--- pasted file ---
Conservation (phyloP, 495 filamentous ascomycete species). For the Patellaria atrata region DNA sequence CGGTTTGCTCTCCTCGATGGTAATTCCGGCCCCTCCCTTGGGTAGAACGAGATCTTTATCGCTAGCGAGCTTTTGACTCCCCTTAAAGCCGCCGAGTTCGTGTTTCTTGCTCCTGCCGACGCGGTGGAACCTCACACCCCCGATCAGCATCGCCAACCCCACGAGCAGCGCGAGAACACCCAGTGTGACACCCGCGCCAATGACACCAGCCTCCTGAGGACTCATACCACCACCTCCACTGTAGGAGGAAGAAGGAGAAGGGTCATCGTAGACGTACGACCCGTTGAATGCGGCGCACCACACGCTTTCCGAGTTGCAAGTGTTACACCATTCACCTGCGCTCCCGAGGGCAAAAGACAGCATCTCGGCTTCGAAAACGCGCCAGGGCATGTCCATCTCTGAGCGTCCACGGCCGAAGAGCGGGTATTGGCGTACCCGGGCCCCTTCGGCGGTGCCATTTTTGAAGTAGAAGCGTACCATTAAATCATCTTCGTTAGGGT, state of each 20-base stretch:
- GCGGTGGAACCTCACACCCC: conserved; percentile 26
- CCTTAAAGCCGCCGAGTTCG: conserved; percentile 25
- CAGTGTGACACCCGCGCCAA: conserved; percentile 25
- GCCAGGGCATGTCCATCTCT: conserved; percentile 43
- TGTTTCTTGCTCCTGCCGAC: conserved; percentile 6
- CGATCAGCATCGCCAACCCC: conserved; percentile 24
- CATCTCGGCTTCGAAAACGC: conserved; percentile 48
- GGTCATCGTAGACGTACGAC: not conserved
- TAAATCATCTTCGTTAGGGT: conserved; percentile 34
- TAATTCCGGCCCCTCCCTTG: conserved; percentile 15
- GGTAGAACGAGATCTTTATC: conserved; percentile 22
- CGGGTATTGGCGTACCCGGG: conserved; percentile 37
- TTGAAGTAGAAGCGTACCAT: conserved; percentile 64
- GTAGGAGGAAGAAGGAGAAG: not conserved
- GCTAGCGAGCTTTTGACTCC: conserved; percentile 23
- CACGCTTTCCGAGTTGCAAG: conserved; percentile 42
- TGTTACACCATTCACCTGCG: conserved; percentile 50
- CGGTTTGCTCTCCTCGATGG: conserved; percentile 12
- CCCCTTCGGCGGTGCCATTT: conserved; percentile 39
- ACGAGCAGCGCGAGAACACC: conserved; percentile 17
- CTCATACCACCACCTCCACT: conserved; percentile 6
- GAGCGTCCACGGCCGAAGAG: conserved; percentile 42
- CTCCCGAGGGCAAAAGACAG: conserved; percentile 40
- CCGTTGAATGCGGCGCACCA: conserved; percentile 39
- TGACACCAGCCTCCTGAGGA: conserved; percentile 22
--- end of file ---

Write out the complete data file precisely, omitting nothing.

Conservation (phyloP, 495 filamentous ascomycete species). For the Patellaria atrata region DNA sequence CGGTTTGCTCTCCTCGATGGTAATTCCGGCCCCTCCCTTGGGTAGAACGAGATCTTTATCGCTAGCGAGCTTTTGACTCCCCTTAAAGCCGCCGAGTTCGTGTTTCTTGCTCCTGCCGACGCGGTGGAACCTCACACCCCCGATCAGCATCGCCAACCCCACGAGCAGCGCGAGAACACCCAGTGTGACACCCGCGCCAATGACACCAGCCTCCTGAGGACTCATACCACCACCTCCACTGTAGGAGGAAGAAGGAGAAGGGTCATCGTAGACGTACGACCCGTTGAATGCGGCGCACCACACGCTTTCCGAGTTGCAAGTGTTACACCATTCACCTGCGCTCCCGAGGGCAAAAGACAGCATCTCGGCTTCGAAAACGCGCCAGGGCATGTCCATCTCTGAGCGTCCACGGCCGAAGAGCGGGTATTGGCGTACCCGGGCCCCTTCGGCGGTGCCATTTTTGAAGTAGAAGCGTACCATTAAATCATCTTCGTTAGGGT, state of each 20-base stretch:
- GCGGTGGAACCTCACACCCC: conserved; percentile 26
- CCTTAAAGCCGCCGAGTTCG: conserved; percentile 25
- CAGTGTGACACCCGCGCCAA: conserved; percentile 25
- GCCAGGGCATGTCCATCTCT: conserved; percentile 43
- TGTTTCTTGCTCCTGCCGAC: conserved; percentile 6
- CGATCAGCATCGCCAACCCC: conserved; percentile 24
- CATCTCGGCTTCGAAAACGC: conserved; percentile 48
- GGTCATCGTAGACGTACGAC: not conserved
- TAAATCATCTTCGTTAGGGT: conserved; percentile 34
- TAATTCCGGCCCCTCCCTTG: conserved; percentile 15
- GGTAGAACGAGATCTTTATC: conserved; percentile 22
- CGGGTATTGGCGTACCCGGG: conserved; percentile 37
- TTGAAGTAGAAGCGTACCAT: conserved; percentile 64
- GTAGGAGGAAGAAGGAGAAG: not conserved
- GCTAGCGAGCTTTTGACTCC: conserved; percentile 23
- CACGCTTTCCGAGTTGCAAG: conserved; percentile 42
- TGTTACACCATTCACCTGCG: conserved; percentile 50
- CGGTTTGCTCTCCTCGATGG: conserved; percentile 12
- CCCCTTCGGCGGTGCCATTT: conserved; percentile 39
- ACGAGCAGCGCGAGAACACC: conserved; percentile 17
- CTCATACCACCACCTCCACT: conserved; percentile 6
- GAGCGTCCACGGCCGAAGAG: conserved; percentile 42
- CTCCCGAGGGCAAAAGACAG: conserved; percentile 40
- CCGTTGAATGCGGCGCACCA: conserved; percentile 39
- TGACACCAGCCTCCTGAGGA: conserved; percentile 22